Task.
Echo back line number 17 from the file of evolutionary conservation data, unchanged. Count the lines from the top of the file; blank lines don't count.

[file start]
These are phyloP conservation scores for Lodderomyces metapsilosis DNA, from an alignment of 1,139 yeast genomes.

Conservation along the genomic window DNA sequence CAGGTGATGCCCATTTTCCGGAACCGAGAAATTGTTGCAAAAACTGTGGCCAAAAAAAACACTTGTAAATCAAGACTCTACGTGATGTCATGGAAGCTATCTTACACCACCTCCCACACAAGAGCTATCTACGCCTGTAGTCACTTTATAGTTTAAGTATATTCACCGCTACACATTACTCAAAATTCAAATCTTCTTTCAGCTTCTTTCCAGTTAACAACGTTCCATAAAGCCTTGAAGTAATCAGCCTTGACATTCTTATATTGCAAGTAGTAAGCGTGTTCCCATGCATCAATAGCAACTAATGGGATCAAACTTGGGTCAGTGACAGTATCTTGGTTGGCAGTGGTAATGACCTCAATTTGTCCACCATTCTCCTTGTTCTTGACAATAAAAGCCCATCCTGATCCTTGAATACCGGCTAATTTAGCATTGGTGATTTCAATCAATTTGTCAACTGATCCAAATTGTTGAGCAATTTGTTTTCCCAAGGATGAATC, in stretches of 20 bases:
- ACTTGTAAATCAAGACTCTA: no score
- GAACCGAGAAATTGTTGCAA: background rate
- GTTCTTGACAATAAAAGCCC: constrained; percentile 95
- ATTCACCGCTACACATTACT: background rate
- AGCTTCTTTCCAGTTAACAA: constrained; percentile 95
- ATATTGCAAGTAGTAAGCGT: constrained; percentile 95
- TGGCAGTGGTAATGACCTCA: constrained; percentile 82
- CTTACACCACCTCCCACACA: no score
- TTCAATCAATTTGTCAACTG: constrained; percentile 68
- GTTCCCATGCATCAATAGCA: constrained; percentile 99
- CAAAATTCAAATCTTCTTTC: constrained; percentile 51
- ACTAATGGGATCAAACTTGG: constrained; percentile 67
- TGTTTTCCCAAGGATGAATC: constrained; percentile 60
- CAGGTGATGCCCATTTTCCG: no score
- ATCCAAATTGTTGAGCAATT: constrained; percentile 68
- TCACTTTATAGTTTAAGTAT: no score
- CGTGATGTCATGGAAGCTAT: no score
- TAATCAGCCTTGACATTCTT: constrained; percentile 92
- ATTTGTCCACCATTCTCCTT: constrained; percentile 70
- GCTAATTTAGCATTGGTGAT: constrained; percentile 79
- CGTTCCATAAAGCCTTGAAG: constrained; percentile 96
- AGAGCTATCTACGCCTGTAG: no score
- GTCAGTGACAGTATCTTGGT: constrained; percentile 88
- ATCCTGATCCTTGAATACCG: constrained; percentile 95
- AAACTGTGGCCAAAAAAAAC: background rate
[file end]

- ATCCAAATTGTTGAGCAATT: constrained; percentile 68